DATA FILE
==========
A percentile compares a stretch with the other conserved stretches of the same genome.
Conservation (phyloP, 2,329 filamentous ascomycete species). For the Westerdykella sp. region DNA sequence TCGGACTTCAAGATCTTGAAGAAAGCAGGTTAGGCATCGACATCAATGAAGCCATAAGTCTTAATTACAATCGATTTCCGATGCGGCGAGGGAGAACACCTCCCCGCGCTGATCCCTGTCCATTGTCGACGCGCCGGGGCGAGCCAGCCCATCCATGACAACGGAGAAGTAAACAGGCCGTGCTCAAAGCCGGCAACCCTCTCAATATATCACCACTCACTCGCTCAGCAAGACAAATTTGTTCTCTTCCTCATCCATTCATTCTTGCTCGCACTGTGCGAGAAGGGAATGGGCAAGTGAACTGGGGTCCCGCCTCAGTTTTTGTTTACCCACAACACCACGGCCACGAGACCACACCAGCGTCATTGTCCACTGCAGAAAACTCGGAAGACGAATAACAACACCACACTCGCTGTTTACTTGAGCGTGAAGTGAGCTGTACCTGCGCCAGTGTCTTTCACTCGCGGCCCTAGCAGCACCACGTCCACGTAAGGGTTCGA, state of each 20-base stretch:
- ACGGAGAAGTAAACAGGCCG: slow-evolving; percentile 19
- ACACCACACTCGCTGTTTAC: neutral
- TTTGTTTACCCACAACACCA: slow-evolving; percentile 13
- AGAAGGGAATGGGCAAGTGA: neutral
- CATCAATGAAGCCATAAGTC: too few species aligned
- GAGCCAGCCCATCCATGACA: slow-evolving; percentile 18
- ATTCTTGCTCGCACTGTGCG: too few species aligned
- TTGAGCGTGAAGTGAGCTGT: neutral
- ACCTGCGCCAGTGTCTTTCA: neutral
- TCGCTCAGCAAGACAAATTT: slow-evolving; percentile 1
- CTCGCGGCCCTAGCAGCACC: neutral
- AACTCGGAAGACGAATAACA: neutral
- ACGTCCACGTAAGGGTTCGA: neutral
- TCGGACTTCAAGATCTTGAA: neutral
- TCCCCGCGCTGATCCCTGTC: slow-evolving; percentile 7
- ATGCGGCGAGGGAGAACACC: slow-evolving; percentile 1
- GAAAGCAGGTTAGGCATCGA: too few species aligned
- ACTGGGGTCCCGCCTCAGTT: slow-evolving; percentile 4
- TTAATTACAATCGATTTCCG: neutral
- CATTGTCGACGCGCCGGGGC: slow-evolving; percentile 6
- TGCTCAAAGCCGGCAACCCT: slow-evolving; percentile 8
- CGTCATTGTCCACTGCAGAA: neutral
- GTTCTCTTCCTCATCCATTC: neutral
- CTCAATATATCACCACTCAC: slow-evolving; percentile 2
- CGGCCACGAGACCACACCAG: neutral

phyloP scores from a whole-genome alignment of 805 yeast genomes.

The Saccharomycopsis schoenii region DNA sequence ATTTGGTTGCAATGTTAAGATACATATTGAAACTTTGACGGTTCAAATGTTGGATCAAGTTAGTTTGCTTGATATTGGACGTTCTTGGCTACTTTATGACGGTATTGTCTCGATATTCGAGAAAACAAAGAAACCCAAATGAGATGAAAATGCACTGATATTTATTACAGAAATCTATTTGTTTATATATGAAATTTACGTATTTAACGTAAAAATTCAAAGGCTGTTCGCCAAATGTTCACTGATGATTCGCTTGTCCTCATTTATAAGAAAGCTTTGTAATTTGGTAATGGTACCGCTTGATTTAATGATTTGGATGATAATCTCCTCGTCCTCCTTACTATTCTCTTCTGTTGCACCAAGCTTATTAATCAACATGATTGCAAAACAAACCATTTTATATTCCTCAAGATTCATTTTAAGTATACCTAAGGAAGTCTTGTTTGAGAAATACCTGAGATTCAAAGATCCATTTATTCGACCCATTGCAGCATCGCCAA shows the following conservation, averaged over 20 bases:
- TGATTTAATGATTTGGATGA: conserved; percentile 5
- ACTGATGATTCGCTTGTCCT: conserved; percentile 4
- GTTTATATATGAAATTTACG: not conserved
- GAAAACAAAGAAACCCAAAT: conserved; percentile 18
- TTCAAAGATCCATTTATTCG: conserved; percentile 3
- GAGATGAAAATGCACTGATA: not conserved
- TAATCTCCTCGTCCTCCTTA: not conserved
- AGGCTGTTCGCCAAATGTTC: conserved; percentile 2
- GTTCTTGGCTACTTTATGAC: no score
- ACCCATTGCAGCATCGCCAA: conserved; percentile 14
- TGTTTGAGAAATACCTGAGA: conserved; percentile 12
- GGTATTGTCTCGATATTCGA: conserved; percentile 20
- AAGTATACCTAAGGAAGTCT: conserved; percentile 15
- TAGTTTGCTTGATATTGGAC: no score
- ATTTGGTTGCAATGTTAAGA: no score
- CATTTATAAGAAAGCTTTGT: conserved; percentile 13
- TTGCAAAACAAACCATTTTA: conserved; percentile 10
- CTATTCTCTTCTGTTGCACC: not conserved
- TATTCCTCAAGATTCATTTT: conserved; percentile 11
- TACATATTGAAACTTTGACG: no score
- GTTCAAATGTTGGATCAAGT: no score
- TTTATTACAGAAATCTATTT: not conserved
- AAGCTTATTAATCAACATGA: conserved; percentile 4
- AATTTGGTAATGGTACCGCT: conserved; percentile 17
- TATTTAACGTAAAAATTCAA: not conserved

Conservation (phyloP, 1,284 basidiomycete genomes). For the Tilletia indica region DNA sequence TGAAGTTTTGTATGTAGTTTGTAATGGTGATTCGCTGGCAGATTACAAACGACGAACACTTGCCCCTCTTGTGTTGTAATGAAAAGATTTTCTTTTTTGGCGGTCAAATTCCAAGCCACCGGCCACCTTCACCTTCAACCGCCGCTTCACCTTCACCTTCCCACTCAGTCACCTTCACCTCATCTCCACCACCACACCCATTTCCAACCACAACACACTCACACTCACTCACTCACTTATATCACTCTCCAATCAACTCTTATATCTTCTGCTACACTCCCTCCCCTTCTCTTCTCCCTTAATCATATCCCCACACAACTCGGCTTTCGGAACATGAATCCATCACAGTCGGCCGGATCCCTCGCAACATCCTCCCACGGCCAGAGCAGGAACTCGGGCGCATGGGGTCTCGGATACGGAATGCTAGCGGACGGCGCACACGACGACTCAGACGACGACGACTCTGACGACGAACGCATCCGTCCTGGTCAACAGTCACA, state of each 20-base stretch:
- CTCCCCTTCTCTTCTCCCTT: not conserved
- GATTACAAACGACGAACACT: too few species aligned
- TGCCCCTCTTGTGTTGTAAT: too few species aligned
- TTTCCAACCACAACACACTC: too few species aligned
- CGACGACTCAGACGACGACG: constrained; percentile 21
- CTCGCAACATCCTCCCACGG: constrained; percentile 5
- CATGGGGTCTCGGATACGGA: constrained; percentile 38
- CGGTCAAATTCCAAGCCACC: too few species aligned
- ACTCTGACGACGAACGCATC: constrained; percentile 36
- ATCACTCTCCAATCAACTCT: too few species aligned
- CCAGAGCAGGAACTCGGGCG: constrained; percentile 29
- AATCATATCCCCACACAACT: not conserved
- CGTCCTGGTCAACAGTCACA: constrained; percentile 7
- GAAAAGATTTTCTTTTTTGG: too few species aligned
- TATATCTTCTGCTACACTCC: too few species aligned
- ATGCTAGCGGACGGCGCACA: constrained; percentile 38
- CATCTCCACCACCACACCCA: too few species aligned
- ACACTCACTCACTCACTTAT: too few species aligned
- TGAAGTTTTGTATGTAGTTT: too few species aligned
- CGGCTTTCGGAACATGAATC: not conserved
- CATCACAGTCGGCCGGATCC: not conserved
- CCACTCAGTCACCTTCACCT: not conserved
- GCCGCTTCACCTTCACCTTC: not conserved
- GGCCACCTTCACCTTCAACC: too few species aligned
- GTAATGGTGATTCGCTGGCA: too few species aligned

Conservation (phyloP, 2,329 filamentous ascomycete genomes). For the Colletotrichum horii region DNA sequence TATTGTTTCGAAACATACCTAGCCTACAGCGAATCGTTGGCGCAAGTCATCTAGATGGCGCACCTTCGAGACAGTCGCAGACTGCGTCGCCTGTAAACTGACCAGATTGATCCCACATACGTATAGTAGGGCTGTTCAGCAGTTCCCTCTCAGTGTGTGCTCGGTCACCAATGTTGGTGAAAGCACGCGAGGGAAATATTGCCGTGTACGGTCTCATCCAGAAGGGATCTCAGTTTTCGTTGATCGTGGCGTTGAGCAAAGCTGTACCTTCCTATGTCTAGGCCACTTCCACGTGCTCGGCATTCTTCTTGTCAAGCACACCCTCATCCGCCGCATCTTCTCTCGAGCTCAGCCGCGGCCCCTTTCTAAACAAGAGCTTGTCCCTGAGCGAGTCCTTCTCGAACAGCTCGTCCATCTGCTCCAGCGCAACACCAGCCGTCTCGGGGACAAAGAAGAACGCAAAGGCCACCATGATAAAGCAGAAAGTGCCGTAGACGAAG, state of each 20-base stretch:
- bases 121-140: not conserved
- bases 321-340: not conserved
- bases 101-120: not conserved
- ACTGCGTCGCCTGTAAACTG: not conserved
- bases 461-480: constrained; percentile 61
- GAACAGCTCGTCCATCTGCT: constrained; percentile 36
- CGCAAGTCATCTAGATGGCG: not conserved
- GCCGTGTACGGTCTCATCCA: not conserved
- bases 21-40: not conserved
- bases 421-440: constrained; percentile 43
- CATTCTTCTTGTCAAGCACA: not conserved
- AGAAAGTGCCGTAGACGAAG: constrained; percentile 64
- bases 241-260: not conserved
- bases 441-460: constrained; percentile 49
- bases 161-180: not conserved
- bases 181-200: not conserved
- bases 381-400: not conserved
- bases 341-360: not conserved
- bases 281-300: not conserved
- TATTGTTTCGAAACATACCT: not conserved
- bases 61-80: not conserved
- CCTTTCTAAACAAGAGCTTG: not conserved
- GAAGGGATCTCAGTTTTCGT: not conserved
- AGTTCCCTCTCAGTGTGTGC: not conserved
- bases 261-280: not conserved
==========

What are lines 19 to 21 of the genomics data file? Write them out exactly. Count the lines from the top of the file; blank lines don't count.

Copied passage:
- GAAAGCAGGTTAGGCATCGA: too few species aligned
- ACTGGGGTCCCGCCTCAGTT: slow-evolving; percentile 4
- TTAATTACAATCGATTTCCG: neutral